Most people are familiar with the old adage, "buy low, sell high."
Yet, once again, many investors seem to be doing the exact opposite.
From today's Wall Street Journal: "Investors world-wide have funneled more than $900 billion into U.S. domesticated mutual and exchange-traded funds, on a net basis, during the first half of the year...That is a record in data going back to 1992 ... Companies in the S&P 500 traded recently at around 28 times their last 12 months of earnings (WSJ 7/26/2021).
In other words, investors are buying now that prices are high. Prices are not just high, they are at their highest level in decades! And what were they doing back in April and May 2020, at what would have been the ideal time to be buying? You guessed it; investors were selling.
Why do many investors do the opposite of what they believe to be true?
Because there is often a disconnect between what we know and how we behave.
"The Cycle of Market Emotions" illustrates how investors may feel at different points in the market cycle (see graphic at top).
At times we may feel tempted to "move to cash until things settle down," or "get out of the market because they think it's overvalued [or there's an upcoming election, or conflict, or any other variety of reasons]." So for me, I find it helpful to ask myself this question: What is the risk of being in the market versus being out of the market?
Question 1: What is the risk of being IN the market?
I've primarily seen people lose money in the markets in three ways:
- They failed to diversify properly. They picked stocks of companies that went bankrupt, for example.
- They tried to outguess the markets. They got in at the wrong time (maybe at the top of the market cycle), and got back out at the wrong time (maybe at the bottom).
- They withdrew too much money from their portfolio too quickly.
While we cannot eliminate risk, we can design an investment strategy to help minimize it.
- We can mitigate the first risk by diversifying globally among many different stocks and bonds. For most investors, I believe the most cost-effective way to achieve this type of diversification is by using low-cost mutual funds and ETFs.
- We can address the second risk simply by staying fully invested for the long-term and not moving in or out of the market based on what we think will happen.
- We can stress test our portfolio and then commit to a reasonable withdrawal rate to minimizing the risk of running out of money due to excess withdrawal.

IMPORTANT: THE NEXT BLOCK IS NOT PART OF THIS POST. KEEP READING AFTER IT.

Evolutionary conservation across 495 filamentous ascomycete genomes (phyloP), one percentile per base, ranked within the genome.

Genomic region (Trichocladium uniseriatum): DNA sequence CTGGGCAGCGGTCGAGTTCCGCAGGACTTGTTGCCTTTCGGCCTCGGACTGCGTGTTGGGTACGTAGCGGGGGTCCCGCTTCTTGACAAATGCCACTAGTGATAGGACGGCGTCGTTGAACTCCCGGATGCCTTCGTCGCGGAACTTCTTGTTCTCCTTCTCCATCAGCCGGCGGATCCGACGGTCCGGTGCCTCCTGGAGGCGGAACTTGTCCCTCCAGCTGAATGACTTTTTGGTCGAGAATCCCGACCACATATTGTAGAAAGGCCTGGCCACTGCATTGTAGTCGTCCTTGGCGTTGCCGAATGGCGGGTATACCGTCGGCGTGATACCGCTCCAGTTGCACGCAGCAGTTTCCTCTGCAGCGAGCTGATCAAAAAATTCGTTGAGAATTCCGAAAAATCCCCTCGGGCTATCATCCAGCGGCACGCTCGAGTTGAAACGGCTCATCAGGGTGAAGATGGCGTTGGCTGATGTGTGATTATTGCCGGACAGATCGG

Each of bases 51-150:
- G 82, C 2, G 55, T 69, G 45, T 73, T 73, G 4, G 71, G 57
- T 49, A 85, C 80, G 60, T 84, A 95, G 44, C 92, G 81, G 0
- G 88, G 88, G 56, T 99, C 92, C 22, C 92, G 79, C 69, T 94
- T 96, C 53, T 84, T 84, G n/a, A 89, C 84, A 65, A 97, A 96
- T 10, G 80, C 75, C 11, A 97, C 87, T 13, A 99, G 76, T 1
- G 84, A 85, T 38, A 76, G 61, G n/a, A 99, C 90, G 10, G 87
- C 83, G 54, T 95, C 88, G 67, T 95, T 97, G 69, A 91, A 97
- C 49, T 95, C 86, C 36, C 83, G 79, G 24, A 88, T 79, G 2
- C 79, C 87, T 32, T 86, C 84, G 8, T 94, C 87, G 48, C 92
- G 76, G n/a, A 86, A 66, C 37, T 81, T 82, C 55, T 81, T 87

From my experience, everything else is usually just a temporary decline rather than a permanent loss.
Temporary declines, which are temporary, require patience, a rare commodity in today's world of high-speed internet and overnight Amazon deliveries.
Question 2: What is the risk of being OUT of the market?
Missing out on potential gains.
One may think the market is overvalued, for example, and therefore headed for a downturn. The risk in this case would be that one's feelings prove wrong, and the markets will continue their upward trend.
How significant is this risk?
Since we can't predict the future with any degree of certainty, and since our feelings are quite often wrong, we must turn to science.
On average, the U.S. market has been up about 75 percent of the time in any given year. Conversely, it has been down about 25 percent of the time. So it seems the odds would be in your favor if you simply stayed IN the markets the entire time, regardless of what markets are doing or what you think they will do.
Plus, historically some of the best days in the market usually followed (very quickly after) the worst days. Missing out on just 10 of the best best days could have really hurt your chances of success over the long run.
So the risk of being out of the markets can be pretty substantial for long-term investors who may depend on their portfolio to sustain them through retirement.
If lots of people are buying, is it time to sell?
Maybe. It may be time to sell a piece of our stock holdings, but probably not all of them. In other words, it may be time for a trim, not a complete shave. I regularly look at client portfolios for opportunities to trim gains when asset classes hit certain pre-determined thresholds, somewhere around 4-6% depending on the asset class.
Bottom Line ...
While our biggest fear may be losing money, I believe the biggest risk facing most investors is being OUT of the markets and missing out on the long-term returns the market has historically offered patient investors. Many investors who got out last year thinking they were protecting themselves against market losses may have shot themselves in the foot. Unfortunately, some may never fully recover from the loss they incurred from being out of the market.